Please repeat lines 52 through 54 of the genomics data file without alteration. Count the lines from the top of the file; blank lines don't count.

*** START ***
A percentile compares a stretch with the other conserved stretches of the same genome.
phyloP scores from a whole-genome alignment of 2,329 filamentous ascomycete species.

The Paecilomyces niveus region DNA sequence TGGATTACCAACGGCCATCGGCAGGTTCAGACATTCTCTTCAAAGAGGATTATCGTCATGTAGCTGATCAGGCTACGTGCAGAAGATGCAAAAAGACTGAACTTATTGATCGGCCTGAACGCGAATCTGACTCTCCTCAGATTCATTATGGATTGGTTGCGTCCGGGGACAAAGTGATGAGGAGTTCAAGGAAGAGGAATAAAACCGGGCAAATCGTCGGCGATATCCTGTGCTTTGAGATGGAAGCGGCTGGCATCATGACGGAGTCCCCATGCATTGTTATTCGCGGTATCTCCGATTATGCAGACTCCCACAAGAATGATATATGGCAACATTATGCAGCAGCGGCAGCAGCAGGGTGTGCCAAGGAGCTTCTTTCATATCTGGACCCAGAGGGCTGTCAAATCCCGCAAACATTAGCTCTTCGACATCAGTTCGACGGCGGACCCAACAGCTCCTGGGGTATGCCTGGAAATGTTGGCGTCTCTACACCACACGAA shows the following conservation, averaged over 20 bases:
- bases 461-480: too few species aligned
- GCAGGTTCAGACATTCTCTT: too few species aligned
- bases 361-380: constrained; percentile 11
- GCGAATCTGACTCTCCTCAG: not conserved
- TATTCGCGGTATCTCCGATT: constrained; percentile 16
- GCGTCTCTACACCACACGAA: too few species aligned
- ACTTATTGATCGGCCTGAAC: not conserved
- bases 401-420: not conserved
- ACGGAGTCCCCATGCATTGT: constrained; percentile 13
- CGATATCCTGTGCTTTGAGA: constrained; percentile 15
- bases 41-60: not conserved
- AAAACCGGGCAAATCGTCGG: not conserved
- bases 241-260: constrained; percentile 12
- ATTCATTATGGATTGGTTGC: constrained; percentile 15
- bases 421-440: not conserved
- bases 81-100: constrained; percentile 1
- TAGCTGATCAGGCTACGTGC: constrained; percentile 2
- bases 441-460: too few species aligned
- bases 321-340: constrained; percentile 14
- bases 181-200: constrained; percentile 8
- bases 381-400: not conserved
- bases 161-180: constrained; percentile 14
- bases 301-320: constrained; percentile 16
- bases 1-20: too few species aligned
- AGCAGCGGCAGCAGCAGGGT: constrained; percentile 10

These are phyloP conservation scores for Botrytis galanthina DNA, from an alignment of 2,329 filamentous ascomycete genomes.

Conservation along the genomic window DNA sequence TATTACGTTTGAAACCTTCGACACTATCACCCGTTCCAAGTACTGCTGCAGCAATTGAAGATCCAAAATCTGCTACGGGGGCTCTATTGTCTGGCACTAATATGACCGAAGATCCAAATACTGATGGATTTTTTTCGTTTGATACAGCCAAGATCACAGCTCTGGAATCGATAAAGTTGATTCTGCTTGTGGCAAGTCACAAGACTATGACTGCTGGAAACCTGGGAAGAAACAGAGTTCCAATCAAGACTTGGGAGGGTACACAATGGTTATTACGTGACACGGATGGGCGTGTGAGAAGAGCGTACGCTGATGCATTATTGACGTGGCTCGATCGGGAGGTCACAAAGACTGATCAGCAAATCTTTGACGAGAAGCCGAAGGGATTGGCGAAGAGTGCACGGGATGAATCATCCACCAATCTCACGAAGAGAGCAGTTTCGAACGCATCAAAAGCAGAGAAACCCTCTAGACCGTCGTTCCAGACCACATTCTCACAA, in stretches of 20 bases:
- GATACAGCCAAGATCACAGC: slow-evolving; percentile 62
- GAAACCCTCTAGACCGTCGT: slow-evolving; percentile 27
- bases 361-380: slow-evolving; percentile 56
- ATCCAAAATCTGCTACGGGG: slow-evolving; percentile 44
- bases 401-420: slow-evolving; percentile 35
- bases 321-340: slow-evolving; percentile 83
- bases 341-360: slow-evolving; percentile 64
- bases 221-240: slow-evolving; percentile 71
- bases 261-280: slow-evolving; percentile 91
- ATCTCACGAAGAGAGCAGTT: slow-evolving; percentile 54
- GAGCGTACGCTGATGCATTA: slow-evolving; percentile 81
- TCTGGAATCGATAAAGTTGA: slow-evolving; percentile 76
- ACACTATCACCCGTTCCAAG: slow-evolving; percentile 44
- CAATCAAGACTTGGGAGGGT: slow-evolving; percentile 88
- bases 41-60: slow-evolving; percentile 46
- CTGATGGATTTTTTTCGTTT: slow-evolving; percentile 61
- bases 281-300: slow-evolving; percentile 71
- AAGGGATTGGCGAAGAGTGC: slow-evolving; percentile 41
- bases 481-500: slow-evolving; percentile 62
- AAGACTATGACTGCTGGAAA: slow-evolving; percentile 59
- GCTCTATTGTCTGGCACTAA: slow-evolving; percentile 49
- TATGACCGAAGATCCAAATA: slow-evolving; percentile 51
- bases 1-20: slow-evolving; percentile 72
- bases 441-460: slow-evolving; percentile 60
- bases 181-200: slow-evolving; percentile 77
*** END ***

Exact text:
- TATGACCGAAGATCCAAATA: slow-evolving; percentile 51
- bases 1-20: slow-evolving; percentile 72
- bases 441-460: slow-evolving; percentile 60